This approach to cyber risk management impacts the way in which we defence the organisation. For example, technology is currently instrumented to assess risk and adjust accordingly but this is not sufficient now that we have these flows of data and information within the organisation and internationally. The evidence for this limited cyber risk management is provided by the sheer number of compromises of both hardware and software during the last decade.
We need a new approach to cyber risk management, derived from a more sophisticated conception of operational status rather than the reductive conception of security as being ‘secure’ or ‘insecure’. Google’s Mark Masterson states,” We need to stop thinking in terms of “security” and start thinking in terms of “health”. We need intuitive technology that can consider the status of data in context and learn quickly when to be suspicious of activities that could lead to breaches. This will drive technology to act as a health monitoring system for the organisation, assessing threats dynamically and providing constant feedback for review. This requires organisations to adapt responses to threats from a defensive, reactive approach to an approach to security risk management that is adaptive and agile, constantly checking ‘security health status’ to gain richer intelligence regarding operational status.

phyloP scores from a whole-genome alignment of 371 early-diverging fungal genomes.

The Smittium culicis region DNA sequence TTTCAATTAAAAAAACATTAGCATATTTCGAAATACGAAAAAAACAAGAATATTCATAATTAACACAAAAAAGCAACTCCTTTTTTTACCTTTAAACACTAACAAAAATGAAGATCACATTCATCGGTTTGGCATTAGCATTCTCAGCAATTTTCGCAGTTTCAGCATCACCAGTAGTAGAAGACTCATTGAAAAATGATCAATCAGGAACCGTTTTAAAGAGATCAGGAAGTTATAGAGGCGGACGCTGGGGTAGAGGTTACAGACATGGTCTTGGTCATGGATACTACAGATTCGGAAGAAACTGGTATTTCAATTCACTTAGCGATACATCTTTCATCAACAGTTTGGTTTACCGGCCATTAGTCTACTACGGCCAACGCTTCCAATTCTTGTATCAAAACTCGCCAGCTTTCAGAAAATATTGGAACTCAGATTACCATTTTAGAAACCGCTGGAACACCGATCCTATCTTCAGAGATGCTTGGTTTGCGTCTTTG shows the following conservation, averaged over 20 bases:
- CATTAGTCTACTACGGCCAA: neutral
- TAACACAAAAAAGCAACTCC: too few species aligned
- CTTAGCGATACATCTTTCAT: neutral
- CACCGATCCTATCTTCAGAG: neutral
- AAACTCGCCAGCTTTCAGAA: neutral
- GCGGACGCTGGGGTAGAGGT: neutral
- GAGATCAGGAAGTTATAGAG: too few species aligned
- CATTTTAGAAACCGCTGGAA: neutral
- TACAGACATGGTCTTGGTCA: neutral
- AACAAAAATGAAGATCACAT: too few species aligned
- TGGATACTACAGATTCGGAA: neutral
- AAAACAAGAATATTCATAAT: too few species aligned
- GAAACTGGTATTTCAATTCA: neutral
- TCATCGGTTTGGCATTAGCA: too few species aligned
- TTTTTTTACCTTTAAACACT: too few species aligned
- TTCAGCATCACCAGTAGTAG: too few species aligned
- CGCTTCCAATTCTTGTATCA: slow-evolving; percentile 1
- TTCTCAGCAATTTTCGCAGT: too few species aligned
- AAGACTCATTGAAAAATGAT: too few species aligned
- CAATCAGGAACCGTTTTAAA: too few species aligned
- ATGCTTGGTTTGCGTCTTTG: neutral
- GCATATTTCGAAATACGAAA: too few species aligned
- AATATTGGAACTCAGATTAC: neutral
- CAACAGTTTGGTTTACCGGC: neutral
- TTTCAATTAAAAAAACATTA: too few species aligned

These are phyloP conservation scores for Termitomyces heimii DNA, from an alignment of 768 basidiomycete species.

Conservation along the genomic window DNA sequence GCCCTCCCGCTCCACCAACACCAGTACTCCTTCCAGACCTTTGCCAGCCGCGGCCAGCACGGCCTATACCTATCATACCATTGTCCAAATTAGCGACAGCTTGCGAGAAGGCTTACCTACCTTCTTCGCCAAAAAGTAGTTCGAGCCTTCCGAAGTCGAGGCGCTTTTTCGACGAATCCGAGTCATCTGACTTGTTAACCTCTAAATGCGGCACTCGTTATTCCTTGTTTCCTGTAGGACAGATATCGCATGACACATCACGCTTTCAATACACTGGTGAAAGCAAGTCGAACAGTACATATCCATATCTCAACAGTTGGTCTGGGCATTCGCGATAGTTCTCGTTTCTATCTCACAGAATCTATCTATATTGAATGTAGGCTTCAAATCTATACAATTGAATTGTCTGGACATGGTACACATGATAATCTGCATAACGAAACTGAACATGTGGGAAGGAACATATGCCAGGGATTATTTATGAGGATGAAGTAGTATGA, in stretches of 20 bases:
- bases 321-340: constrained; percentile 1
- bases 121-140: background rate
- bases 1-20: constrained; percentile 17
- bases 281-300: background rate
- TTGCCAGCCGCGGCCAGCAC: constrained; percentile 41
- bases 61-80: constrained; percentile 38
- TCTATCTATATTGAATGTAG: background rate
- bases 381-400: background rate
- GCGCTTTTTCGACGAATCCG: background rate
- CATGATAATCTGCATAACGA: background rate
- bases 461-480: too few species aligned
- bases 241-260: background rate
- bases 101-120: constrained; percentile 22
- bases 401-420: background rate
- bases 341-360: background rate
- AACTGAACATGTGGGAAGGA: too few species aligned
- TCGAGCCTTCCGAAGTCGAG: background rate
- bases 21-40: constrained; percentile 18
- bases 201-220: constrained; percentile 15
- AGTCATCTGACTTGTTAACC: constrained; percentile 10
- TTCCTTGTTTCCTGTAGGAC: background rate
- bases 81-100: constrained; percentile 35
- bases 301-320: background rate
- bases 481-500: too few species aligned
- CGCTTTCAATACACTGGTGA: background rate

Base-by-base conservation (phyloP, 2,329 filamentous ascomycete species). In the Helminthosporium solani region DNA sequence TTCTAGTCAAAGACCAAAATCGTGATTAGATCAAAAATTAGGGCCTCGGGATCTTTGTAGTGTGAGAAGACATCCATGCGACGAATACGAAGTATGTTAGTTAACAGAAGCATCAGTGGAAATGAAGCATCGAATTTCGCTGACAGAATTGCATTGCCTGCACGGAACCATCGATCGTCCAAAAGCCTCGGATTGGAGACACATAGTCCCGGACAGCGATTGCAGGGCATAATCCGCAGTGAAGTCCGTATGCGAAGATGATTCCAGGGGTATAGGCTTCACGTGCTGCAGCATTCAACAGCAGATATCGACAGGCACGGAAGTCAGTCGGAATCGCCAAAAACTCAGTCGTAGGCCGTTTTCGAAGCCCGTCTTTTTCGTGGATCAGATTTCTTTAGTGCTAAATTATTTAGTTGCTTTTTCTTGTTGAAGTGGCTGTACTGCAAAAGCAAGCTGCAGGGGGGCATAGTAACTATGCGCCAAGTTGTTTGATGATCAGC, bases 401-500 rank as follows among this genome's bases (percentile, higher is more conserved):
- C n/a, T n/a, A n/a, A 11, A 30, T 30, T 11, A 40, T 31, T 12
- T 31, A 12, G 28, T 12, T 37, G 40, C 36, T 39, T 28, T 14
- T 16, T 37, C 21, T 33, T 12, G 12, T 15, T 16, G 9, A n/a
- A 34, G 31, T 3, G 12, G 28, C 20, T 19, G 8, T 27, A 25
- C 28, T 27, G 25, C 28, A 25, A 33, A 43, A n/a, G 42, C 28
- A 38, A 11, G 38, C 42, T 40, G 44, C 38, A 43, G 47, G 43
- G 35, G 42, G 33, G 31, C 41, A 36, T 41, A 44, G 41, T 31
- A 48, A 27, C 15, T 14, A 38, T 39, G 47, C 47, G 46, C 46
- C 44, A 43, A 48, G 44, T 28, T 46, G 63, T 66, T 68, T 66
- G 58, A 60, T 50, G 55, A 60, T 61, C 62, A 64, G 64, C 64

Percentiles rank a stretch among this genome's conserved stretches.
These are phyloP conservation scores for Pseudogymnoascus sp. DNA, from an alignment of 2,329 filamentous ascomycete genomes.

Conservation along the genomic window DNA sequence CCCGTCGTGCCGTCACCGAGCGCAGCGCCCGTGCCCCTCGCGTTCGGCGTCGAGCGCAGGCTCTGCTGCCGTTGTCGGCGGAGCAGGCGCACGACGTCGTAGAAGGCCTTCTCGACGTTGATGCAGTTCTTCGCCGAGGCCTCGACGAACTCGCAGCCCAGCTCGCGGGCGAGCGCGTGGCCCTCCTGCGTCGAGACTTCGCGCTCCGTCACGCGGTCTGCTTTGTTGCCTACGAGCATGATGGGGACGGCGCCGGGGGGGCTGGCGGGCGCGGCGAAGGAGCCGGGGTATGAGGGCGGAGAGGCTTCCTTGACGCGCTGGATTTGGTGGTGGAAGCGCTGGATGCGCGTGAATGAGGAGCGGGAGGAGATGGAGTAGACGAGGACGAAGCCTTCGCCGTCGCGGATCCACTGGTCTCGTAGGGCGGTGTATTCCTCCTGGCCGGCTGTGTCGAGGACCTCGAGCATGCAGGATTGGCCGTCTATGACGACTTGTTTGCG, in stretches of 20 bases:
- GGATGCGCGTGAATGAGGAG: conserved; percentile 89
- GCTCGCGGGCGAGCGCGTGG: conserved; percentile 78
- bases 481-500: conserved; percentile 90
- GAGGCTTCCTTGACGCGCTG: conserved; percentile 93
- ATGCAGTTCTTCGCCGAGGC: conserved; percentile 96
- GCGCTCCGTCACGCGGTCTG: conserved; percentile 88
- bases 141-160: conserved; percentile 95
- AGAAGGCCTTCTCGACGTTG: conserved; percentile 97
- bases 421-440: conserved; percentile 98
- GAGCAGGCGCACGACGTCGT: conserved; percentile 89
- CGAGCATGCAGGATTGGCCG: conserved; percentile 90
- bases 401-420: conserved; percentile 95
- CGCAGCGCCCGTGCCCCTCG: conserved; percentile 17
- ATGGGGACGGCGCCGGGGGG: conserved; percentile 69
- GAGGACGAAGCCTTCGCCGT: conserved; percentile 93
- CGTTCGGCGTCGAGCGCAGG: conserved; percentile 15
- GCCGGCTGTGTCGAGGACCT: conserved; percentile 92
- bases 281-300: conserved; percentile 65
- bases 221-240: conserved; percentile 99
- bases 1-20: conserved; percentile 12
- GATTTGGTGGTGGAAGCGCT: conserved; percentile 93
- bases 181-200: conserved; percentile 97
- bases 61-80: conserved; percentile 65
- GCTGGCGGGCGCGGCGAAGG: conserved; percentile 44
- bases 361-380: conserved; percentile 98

Cloud and Complexity
One of the major changes to IT services and a driver for international data flows has been the emergence of Cloud services. The introduction of Cloud services for a range of organisational purposes increases the complexity of the overall data system in which organisations operate globally.
The velocity of demand has been impressive with the market set to grow continually for the next decade. Data flows will continue, expanding possible attack opportunities for highly motivated cyber criminals.
The rapidity of adoption of Cloud services has highlighted specific risks for security practitioners to consider. The emerging security risks arising from this area include;
RISK ONE. Big Cloud Monopoly; the capture of Cloud services by a number of big players and the resulting in balkanisation of services represents a threat to consumers. As a monopolies emerge in the Cloud services markets the risk to price and quality of service is amplified. Consider the actions of other sectors where a monopoly has captured the market. Do we really want Big Cloud in the way we have Big Oil? This might have implications for cyber risk if Big Cloud companies do not adhere to heightened security standards being demanded by consumers.
RISK TWO. Compliance Fines; With the introduction of GDPR there is more vigilance regarding securing personal data. This new regime has already extended the size and impact of fines, possibly putting companies out of business due to insufficient security management as in the case of WealthEngine.